The only casino grandfathered, in that it was allowed to close in the winter and re-open without being relicensed, was Jim Kelly's Nugget on the North Shore of Lake Tahoe. The Primadonna reopened on Friday, April 20, 1956. Shortly thereafter, it added twenty more slot machines.

The club continued to expand during the next few years. In January 1959 the Primadonna management announced that the top two floors of the building would be removed as part of a plan to house the casino, bar, restaurant, and slot-machine arcade in one open expanse. The club remained open and in full operation during the remodeling.

In June 1961 the Regional Planning Commission approved Ernie Primm for gambling on Sierra Street, an area hitherto closed to gaming operations. The issue had been debated for several weeks, and there was a two-hour discussion the night the vote was taken. The motion passed 8-2. However, the City Council still had to approve Primm's request, and on August 15 the Council voted 4-3 to deny him the privilege of opening gambling on Sierra Street. The next week Primm announced plans to build a large restaurant and coffee shop on Sierra Street.

The Primadonna opened a new showroom on the second floor of its new $2-million addition on June 14, 1963. The opening act was a lavish revue titled Paree, Ooo, La La! The adults-only revue offered three shows nightly-10:00 P.M., midnight, and 2:00 A.M.

In July 1964 the Primadonna placed five showgirl statues on its marquee. The average height of the showgirls was twenty feet, but the girl in the middle was thirty-five feet tall.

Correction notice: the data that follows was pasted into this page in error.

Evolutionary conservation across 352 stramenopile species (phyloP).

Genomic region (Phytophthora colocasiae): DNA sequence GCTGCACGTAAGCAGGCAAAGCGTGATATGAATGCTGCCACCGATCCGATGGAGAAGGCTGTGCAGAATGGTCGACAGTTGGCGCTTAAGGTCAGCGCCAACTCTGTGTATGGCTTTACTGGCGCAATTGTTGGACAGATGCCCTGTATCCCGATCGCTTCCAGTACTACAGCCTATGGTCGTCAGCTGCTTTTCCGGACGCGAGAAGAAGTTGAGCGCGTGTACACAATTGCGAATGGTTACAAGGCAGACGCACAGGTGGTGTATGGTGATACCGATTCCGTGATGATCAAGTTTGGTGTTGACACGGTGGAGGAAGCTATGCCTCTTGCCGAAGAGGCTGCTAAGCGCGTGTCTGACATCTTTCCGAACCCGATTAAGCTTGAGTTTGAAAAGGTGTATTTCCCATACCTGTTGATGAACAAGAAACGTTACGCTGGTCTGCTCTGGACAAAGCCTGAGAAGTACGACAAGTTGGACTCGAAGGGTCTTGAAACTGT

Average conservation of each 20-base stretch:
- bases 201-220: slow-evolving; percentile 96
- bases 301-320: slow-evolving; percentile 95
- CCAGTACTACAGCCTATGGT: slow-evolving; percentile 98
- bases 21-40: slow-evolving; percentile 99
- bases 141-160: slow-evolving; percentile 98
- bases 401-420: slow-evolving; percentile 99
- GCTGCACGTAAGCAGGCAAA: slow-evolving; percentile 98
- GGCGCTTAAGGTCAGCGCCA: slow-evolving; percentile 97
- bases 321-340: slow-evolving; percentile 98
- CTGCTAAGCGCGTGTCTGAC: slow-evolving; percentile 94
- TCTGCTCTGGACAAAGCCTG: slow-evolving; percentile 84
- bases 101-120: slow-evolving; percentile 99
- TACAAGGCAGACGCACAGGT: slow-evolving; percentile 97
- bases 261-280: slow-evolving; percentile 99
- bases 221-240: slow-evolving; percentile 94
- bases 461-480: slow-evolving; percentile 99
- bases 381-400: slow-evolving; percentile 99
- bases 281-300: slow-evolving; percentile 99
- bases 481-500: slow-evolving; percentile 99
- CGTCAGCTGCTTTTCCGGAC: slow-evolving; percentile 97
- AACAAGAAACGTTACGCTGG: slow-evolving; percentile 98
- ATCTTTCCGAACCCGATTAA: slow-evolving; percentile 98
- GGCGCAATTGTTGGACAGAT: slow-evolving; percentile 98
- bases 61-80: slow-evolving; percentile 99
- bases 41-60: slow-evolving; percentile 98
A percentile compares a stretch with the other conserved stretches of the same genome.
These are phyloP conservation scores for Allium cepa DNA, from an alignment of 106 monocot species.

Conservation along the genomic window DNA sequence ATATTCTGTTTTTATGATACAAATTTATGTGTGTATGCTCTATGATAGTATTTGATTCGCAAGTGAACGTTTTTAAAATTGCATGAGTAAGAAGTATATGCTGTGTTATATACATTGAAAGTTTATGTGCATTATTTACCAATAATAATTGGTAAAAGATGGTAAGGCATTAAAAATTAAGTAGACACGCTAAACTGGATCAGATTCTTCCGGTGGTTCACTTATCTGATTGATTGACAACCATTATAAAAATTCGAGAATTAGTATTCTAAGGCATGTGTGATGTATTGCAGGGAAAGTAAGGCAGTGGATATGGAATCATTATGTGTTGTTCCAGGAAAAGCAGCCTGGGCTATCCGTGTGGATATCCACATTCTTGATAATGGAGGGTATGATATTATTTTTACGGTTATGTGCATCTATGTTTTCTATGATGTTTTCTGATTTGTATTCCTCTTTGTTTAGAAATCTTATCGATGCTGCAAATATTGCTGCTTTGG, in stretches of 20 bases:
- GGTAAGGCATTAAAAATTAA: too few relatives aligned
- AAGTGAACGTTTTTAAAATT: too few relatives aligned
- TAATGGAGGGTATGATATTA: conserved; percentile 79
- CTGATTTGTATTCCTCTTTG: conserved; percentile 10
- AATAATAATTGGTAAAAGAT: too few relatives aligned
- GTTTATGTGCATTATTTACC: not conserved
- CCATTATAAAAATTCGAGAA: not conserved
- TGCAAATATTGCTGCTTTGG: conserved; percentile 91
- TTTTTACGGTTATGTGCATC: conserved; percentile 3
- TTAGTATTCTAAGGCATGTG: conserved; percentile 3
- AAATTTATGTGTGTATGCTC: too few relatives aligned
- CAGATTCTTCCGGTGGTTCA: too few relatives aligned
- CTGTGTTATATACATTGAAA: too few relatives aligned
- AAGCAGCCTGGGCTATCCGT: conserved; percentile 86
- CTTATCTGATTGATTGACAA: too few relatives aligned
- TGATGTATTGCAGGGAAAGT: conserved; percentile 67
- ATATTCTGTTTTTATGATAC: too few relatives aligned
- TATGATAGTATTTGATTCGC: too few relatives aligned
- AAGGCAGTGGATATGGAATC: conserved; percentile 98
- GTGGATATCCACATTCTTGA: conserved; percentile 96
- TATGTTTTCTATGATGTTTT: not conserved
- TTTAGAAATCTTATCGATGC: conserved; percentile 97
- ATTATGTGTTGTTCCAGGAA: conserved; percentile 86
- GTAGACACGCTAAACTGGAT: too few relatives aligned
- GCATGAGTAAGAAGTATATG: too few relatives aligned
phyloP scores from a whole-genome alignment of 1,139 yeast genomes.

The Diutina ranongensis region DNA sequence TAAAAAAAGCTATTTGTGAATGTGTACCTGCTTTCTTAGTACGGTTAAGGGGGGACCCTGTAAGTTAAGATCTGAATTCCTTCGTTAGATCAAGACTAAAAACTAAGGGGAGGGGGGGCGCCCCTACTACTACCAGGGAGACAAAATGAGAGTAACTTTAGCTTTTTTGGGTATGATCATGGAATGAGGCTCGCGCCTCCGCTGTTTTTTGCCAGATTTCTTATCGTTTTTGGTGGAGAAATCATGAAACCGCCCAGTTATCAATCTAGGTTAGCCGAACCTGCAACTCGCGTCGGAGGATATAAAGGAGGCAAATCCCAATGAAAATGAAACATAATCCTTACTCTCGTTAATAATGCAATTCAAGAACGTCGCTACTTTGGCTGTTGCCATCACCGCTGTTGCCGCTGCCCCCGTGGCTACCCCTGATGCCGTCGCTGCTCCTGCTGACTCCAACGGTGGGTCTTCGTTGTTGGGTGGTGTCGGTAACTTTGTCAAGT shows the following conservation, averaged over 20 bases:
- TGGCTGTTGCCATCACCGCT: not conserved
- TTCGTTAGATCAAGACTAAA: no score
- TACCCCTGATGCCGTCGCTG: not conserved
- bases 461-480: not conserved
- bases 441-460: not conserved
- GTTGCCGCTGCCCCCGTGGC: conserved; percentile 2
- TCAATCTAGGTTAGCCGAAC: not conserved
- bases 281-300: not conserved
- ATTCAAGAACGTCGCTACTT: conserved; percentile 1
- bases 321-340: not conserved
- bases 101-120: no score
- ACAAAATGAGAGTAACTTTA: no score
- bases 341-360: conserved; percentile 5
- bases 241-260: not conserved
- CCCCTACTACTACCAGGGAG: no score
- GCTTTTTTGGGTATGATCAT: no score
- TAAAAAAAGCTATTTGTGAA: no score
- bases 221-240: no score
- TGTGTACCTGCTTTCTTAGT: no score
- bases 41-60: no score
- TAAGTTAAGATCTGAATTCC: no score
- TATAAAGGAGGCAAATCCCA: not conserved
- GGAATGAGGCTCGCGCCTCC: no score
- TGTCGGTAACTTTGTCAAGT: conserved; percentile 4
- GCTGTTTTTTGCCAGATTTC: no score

In November 1965 Primm made another major purchase when he bought the old Sears Roebuck Building at 215 South Sierra Street. The transaction gave Primm control, through title or lease, to property a block and a half in width. His North Virginia Street property (the Primadonna Club) extended southward from Douglas Alley and continued westward, the width of the club, to Sierra Street. Now, with his latest purchase, Primm's property crossed Sierra Street to the west side and included an L-shaped parcel of land nearly two city lots in size. A lot and a half fronted Sierra Street, and at the rear, along the north-south alley, the property extended from West Douglas Alley to West Second Street.

In November 1965 Allen Roberts Sr. gave his son, Allen Roberts Jr., 1.9 percent of the Primadonna. That left Roberts Sr., who was general manager of the Primadonna, with 2.86 percent of the club and Ernie Primm owning the remaining 95.2 percent.

In June 1968 Ernie Primm purchased the Pickett Hotel, formerly the William Tell House, at 245 North Sierra Street. Primm, who paid $400,000 for the property, said he was buying it as a future investment and that he was betting on the future of Reno. He continued his buying binge in November 1968 when he purchased the northwest corner of Sierra and Second Streets for $600,000. This purchase made Primm the largest single owner of contiguous property in downtown Reno. He did not reveal his plans for the property, but he did not rule out the possibility of building a hotel.